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Financial Fragility in the Current European crisis

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  • Tropeano, D.

Abstract

The paper argues that the European financial system in the years following the great financial crisis started in 2007 has become increasingly fragile. Minsky’s notion of fragility, on which it is based, is related to history, policy and institutions. In the current European environment, fragility depends on the rise of shadow banks’ assets, the expansion of derivatives and the changes in financial regulation. All these elements have jointly triggered several feedback loops. In Minsky’s opinion, policies should have the scope of thwarting self-enforcing feedback loops. Yet the policies that have been implemented so far seem to have produced the opposite effects. They have created new feedback loops that nurture fragility again. This outcome, however, is not surprising for policies may change initial conditions and have unintended consequences, as Minsky has taught us since a long time.

Suggested Citation

  • Tropeano, D., 2013. "Financial Fragility in the Current European crisis," CITYPERC Working Paper Series 2013-09, Department of International Politics, City University London.
  • Handle: RePEc:dip:dpaper:2013-09
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    File URL: http://openaccess.city.ac.uk/2160/1/CITYPERC_WPS_2013_09.pdf
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    References listed on IDEAS

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    1. Domenica Tropeano, 2010. "The Current Financial Crisis, Monetary Policy, and Minsky's Structural Instability Hypothesis," International Journal of Political Economy, Taylor & Francis Journals, vol. 39(2), pages 41-57.
    2. Schmidt, Reinhard H. & Hackethal, Andreas & Tyrell, Marcel, 1999. "Disintermediation and the Role of Banks in Europe: An International Comparison," Journal of Financial Intermediation, Elsevier, vol. 8(1-2), pages 36-67, January.
    3. Éric Tymoigne, 2011. "Measuring Macroprudential Risk: Financial Fragility Indexes," Economics Working Paper Archive wp_654, Levy Economics Institute.
    4. Jan Kregel, 2010. "No Going Back: Why We Cannot Restore Glass-Steagall's Segregation of Banking and Finance," Economics Public Policy Brief Archive ppb_107, Levy Economics Institute.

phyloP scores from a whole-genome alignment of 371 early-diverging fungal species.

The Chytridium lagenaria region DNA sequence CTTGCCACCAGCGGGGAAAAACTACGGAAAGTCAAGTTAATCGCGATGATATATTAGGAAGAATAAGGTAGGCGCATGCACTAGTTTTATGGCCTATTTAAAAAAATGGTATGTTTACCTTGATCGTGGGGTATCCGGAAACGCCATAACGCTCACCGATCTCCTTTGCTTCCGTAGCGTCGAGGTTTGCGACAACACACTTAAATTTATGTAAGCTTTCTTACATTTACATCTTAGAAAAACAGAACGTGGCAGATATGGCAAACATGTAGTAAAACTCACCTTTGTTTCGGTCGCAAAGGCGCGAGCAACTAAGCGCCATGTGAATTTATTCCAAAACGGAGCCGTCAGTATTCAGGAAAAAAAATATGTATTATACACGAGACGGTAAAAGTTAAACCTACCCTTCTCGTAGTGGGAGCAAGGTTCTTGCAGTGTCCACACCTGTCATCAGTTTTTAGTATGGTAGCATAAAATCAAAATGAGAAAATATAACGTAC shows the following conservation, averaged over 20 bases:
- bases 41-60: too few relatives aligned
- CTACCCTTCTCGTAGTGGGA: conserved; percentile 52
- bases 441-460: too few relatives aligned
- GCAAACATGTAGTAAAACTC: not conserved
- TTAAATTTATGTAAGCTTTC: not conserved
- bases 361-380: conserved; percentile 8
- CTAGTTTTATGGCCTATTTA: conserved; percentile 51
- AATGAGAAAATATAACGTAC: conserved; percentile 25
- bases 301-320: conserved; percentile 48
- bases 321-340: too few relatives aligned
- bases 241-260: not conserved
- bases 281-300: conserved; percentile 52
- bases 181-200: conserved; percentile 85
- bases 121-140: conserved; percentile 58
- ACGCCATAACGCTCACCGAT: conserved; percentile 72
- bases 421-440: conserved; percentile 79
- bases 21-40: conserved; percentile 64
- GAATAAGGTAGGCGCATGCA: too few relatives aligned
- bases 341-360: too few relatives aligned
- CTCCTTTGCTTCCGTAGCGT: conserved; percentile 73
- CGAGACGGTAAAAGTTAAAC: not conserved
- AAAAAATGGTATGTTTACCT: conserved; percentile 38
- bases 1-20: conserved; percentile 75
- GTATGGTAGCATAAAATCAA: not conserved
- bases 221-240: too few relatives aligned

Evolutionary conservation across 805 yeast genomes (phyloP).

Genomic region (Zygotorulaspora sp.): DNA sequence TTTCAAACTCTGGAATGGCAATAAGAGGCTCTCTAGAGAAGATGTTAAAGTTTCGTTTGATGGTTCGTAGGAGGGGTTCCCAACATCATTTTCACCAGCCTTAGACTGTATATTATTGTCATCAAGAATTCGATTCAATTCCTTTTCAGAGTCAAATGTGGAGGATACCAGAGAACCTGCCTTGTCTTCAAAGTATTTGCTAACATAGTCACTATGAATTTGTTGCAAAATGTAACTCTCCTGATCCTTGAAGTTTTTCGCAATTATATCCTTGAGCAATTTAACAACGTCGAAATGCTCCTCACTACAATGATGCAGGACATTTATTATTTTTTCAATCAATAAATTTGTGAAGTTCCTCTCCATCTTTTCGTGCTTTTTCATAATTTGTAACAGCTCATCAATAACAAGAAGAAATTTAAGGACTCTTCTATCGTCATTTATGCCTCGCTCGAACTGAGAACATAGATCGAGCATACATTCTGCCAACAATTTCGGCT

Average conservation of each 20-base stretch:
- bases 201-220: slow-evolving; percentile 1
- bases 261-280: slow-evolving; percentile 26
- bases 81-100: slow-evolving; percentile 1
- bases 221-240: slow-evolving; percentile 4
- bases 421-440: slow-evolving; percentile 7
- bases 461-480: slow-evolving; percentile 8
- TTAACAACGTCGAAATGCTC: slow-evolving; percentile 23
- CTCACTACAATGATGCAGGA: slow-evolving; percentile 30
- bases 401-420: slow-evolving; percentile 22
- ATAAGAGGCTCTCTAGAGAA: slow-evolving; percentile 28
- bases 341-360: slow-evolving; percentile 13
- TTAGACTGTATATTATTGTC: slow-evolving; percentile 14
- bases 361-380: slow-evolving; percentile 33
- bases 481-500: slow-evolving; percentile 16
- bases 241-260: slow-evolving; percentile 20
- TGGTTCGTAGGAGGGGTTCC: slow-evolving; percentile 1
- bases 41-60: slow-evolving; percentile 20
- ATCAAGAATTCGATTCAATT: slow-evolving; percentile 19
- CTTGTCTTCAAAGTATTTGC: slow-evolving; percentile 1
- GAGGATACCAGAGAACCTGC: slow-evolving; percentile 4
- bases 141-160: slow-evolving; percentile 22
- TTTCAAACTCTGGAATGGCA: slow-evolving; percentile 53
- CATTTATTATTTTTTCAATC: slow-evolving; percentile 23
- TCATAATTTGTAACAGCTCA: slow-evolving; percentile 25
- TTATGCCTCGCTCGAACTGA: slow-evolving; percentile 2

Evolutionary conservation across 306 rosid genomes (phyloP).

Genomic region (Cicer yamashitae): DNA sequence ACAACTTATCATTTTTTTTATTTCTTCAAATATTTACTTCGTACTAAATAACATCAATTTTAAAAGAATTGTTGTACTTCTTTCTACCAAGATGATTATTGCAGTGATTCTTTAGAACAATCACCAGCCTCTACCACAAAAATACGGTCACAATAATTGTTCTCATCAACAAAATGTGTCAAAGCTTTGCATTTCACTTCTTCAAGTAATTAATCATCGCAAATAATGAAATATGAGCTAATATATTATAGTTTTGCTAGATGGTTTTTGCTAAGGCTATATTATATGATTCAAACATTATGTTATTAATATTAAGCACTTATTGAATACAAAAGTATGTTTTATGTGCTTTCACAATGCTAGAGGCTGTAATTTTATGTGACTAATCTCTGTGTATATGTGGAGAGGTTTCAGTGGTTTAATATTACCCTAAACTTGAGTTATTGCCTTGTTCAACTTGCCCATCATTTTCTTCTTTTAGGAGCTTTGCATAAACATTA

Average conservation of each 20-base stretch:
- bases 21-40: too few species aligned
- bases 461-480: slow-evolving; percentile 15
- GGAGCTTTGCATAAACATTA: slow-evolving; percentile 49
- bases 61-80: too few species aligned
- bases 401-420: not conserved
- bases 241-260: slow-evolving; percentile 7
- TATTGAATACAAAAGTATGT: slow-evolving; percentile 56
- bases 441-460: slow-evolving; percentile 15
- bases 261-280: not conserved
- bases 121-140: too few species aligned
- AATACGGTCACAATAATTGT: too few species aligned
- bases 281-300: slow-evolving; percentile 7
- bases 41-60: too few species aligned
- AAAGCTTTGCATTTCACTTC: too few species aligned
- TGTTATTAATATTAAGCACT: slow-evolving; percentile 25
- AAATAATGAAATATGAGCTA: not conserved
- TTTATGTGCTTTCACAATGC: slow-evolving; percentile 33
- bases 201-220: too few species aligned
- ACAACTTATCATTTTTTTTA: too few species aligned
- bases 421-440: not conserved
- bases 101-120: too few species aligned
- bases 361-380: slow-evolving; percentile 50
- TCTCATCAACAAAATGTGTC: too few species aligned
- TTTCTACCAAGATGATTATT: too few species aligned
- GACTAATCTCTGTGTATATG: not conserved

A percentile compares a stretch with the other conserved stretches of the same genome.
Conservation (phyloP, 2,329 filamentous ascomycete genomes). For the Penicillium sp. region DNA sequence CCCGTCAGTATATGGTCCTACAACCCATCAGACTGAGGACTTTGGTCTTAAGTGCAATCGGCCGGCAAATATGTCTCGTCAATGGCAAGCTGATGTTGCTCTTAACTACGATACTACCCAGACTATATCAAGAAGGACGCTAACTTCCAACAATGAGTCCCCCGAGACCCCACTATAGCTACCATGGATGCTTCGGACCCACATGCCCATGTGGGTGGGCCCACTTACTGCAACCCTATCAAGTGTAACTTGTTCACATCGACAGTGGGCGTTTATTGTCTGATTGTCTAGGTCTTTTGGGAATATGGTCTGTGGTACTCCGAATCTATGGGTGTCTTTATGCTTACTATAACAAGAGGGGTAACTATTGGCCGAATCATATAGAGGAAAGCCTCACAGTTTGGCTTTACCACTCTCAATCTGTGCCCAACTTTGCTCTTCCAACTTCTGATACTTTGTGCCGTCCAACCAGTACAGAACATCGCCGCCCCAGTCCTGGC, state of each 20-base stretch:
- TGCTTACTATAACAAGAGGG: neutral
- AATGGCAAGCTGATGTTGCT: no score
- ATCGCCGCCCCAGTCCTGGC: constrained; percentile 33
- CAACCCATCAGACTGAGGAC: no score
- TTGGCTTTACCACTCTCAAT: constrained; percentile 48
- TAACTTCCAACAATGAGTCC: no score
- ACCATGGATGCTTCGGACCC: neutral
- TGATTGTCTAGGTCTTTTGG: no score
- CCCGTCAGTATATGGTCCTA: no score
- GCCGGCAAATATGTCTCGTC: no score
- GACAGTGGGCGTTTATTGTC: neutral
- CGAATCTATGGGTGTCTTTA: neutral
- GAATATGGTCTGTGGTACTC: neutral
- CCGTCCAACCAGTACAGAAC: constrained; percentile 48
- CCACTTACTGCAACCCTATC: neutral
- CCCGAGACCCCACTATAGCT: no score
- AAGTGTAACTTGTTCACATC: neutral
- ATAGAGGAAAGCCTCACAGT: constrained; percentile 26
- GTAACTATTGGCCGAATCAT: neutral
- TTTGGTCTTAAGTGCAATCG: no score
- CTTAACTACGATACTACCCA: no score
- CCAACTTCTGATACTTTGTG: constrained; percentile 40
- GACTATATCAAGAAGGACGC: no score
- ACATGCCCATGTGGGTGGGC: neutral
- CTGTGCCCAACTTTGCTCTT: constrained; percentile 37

5. Gary A. Dymski, 2010. "Why the subprime crisis is different: a Minskyian approach," Cambridge Journal of Economics, Oxford University Press, vol. 34(2), pages 239-255, March.
    6. Philipp Hartmann & Angela Maddaloni & Simone Manganelli, 2003. "The Euro-area Financial System: Structure, Integration, and Policy Initiatives," Oxford Review of Economic Policy, Oxford University Press, vol. 19(1), pages 180-213.
    7. Coudert, V. & Gex, M., 2010. "Credit default swap and bond markets: which leads the other?," Financial Stability Review, Banque de France, issue 14, pages 161-167, July.
    8. Domenica Tropeano, 2011. "Financial Regulation After the Crisis," International Journal of Political Economy, Taylor & Francis Journals, vol. 40(2), pages 45-60.
    9. Arce, Oscar & Mayordomo, Sergio & Peña, Juan Ignacio, 2013. "Credit-risk valuation in the sovereign CDS and bonds markets: Evidence from the euro area crisis," Journal of International Money and Finance, Elsevier, vol. 35(C), pages 124-145.
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    Cited by:

    1. Chun-peng Zhang & Rong Kang & Chen Feng, 2016. "Financial Vulnerability, Capital Shocks and Economic Growth: Evidence from China (2005—2014)," European Journal of Business Science and Technology, Mendel University in Brno, Faculty of Business and Economics, vol. 2(1), pages 23-31, November.

    More about this item

    Keywords

    financial fragility; Minsky; European financial system; feedback loops; regulation; thwarting policies;

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